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Power-User

Join Date: May 2007
Location: Sweet home Alabama
Posts: 143

# Outboard motor battery charging

06/20/2007 7:26 PM

Another EE question from a non EE. I have an old outboard motor (75HP). It starts and runs once started. The problem is that it does not charge the battery when running. I understand there is no generator and the charge is "backwards" through the magneto that makes the spark into the battery. We currently have to charge the battery every time we use the boat and I suspect the starting efforts deplete the charge.

Several questons are:

1. Is the battery ever used for the spark? If not and the spark comes from the magneto than the magneto must be working. Is this logic incorrect?

2. If that is true, is there any way to test if the charging device is working or if a disconnect can be traced?

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Power-User

Join Date: Apr 2006
Location: USA
Posts: 255
#1

### Re: Outboard motor battery charging

06/20/2007 10:05 PM

I have a small boat-electric start. I have always assumed (that is your warning) that the electric starter becomes the generator once the motor runs under gas power. There may be some current limiitng circuit, but I would believe the scheme is as simple as possible.

You could have a number of other reasons your battery is losing charge. If you have a DC volt meter (They do sell cheap ones) measure the volts of your charged battery proir to starting motor. Probably be around 12V. Then measure volts with motor running, volts should read higher if charging is taking place, say 13.5V. There is a good possiblity something else is draining your battery or the battery is just old- Check lights, radios, or burnt wire-shorting to metal.

A good battery does not have to be charged every time it starts the motor.

Guru

Join Date: Jan 2007
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#2

### Re: Outboard motor battery charging

06/21/2007 4:17 AM

Any connection that re-charges a starter battery will place a load upon the engine.

A 6hp 2-stroke outboard on a boat normally moored at these co-ordinates has pull-cord start. Though it has a magneto and electrical wiring, the wiring is contained entirely within the engine compartment. Another vessel nearby has a 10hp 4-stroke outboard with electric start. There is a trickle-charge circuit taken off the engine for 12V lighting within the cabin in this particular case, and it operates while the engine is not running, so there is an alternator or a dynamo of some sort located within the engine compartment. With electric lighting and electric starting on a boat, it is common (and good practice) to provide 2 sets of batteries on separate circuits, as losing the lights is less of a problem than losing the ability to start the engine. The style of battery for lighting will be different to the style of battery for starting; the lighting battery is designed for deep discharge whereas the starting battery is designed to supply a lot of current for a shorter time.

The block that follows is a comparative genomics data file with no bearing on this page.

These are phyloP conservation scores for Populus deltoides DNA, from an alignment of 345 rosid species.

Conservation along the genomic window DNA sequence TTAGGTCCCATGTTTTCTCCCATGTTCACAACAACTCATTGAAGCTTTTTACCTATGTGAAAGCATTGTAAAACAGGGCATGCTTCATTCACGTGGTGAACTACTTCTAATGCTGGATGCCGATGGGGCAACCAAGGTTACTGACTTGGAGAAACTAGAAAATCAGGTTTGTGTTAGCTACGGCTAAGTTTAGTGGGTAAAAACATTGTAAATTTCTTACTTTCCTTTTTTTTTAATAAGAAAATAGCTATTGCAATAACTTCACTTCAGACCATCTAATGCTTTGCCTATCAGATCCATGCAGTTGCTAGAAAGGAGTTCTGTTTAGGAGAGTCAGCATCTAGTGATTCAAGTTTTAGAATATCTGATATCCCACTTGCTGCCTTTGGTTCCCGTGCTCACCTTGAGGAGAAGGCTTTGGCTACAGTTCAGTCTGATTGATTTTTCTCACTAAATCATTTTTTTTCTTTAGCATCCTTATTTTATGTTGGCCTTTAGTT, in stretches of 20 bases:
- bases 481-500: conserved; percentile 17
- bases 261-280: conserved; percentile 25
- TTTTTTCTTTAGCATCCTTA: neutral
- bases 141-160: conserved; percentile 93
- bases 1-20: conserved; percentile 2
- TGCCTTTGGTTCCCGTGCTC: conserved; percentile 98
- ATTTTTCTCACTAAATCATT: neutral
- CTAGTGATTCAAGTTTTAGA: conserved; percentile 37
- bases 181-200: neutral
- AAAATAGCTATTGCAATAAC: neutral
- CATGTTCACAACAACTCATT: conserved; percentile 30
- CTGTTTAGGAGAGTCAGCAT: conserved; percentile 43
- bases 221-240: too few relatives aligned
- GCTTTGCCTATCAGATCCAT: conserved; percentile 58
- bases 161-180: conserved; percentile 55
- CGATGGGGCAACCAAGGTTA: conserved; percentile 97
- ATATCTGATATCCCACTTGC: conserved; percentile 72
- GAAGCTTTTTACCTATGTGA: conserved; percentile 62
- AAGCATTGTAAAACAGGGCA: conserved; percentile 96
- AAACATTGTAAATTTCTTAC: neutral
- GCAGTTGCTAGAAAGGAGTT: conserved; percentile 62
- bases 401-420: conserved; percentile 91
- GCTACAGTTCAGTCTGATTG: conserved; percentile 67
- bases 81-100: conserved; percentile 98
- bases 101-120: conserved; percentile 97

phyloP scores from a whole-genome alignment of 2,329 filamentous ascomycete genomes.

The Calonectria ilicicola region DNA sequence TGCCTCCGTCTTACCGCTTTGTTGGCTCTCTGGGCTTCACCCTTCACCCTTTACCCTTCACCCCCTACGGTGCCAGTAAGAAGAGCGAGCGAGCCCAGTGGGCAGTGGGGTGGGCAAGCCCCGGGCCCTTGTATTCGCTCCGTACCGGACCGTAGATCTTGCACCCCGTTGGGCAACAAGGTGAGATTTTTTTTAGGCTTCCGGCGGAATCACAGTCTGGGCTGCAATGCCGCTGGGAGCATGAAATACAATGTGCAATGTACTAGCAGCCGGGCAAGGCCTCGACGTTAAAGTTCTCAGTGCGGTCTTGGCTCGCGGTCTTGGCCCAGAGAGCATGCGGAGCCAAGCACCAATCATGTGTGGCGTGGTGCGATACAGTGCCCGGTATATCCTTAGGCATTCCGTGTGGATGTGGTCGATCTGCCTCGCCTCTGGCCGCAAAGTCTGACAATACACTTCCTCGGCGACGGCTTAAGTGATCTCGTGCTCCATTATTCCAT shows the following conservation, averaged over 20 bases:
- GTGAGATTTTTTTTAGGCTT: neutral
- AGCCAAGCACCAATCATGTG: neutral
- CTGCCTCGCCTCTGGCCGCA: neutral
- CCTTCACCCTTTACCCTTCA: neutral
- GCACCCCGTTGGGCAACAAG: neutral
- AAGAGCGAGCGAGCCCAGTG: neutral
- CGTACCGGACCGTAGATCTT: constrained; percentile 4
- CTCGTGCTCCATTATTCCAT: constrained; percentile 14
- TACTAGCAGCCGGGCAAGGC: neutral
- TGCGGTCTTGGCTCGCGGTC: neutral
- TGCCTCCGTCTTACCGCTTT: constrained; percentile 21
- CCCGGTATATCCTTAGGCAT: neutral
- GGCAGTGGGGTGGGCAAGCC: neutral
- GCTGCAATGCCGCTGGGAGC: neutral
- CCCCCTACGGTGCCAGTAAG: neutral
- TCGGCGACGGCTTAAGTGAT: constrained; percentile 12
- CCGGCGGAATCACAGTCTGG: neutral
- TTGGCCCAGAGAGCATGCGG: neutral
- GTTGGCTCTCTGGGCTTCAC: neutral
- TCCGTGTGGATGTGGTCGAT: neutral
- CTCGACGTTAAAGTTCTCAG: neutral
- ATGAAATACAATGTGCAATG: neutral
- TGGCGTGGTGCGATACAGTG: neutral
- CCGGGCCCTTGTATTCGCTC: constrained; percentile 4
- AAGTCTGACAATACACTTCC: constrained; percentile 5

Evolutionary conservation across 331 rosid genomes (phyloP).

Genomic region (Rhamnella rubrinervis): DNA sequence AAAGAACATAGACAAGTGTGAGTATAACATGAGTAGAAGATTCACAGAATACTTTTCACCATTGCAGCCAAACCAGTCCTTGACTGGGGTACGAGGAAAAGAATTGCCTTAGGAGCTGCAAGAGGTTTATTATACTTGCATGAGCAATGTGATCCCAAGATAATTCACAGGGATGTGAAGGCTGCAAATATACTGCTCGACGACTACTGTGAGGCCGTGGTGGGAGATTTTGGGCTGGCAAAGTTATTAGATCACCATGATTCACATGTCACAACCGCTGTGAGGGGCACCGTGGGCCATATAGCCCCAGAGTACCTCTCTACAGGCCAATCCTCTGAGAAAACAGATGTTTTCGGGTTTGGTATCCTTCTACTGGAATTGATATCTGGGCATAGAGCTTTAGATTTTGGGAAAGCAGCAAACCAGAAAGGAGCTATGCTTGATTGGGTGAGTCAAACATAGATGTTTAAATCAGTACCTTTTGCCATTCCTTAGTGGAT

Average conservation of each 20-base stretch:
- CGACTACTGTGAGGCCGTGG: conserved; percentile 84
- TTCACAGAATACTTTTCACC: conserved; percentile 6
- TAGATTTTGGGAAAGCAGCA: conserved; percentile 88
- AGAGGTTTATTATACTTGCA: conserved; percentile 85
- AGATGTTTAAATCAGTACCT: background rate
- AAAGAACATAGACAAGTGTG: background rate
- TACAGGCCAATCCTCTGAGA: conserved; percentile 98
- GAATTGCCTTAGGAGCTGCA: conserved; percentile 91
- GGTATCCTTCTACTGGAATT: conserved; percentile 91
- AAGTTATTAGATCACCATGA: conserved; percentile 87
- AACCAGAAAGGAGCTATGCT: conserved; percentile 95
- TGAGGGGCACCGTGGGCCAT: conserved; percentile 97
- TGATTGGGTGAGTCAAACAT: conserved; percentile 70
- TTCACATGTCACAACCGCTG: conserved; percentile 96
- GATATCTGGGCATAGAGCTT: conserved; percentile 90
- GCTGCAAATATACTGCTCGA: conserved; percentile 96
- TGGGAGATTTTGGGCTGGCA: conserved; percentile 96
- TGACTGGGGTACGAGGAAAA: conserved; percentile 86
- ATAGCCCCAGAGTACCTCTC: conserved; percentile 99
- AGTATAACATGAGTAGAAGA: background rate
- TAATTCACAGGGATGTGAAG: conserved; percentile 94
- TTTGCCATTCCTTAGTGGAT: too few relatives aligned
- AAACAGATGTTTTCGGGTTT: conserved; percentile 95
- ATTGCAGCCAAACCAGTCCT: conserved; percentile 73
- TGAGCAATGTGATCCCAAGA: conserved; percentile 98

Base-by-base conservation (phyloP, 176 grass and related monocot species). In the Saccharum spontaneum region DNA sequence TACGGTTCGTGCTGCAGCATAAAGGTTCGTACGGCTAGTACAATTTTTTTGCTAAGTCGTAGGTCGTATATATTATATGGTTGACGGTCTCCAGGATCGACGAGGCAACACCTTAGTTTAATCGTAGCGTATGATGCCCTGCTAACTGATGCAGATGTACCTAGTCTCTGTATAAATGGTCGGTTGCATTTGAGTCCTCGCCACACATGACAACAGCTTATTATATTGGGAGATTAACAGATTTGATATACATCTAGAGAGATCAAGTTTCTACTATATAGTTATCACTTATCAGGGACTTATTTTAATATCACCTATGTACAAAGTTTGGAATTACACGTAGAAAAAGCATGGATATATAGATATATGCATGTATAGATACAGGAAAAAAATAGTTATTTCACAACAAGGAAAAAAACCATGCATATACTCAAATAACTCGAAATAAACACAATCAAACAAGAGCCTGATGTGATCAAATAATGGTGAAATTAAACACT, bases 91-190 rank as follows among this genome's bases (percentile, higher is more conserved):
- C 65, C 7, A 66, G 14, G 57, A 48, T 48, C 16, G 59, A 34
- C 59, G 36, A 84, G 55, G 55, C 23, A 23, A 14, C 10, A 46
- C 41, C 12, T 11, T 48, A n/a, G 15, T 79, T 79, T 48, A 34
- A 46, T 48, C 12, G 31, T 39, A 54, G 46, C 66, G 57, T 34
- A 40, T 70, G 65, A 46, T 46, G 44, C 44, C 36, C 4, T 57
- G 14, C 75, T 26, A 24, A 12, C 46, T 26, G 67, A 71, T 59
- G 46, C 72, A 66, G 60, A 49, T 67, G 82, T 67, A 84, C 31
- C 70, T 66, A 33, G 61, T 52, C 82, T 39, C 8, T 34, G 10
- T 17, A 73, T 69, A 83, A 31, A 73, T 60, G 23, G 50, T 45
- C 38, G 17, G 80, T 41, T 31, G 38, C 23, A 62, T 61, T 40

So mechanisms and arrangements vary. If they are not available at a local boat chandler's outlet it is possible to obtain copies of manuals for certain outboard motors over the internet, and this was certainly the case with the 6hp.

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Guru

Join Date: Aug 2006
Posts: 4540
#3

### Re: Outboard motor battery charging

06/22/2007 12:44 AM

In general, (and this is a gross generalization) magneto systems have two coils under the flywheel: an ignition primary coil and a charging coil. (Sometimes both of these are encapsulated into a single piece.) There is also a secondary ignition coil (or HT coil) outside the flywheel, that looks like a small version of the ignition coil on a car.

The current from the charging coil goes through a rectifier and into the battery. On some outboards, there is no voltage regulation, on others there is. In yet other outboards, the system is more refined, with an alternator that works more like that in a car. There are all sorts of possibilities, so you really need a schematic to see what's going on in your engine. But in any case, I am not aware of any system which uses a single coil in the magneto to supply both ignition and charging.

Almost all electric start outboards have separate starter motors, very much like the starter motor on a car.

As a pure guess, I'd suspect wiring first, the rectifier second, and the charging coil third. The charging coil can be tested with an ohmmeter, as can the rectifier. The charging coil should have a fairly low resistance (maybe 3-10 ohms) and the rectifier(s) should conduct in one direction but not the other. Wiring can be checked visually and with an ohmmeter.

Ignition is separate and unrelated.

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Power-User

Join Date: Feb 2007
Posts: 274
#4

### Re: Outboard motor battery charging

06/22/2007 8:26 AM

ALL ELECTRIC START OUTBOARD MOTORS HAVE ALTERNATORS!

Spend \$20.usd and get a repair manual for your motor then you can trouble shoot it and fix it.

Guru

Join Date: Aug 2006
Posts: 4540
#5

### Re: Outboard motor battery charging

06/22/2007 10:09 AM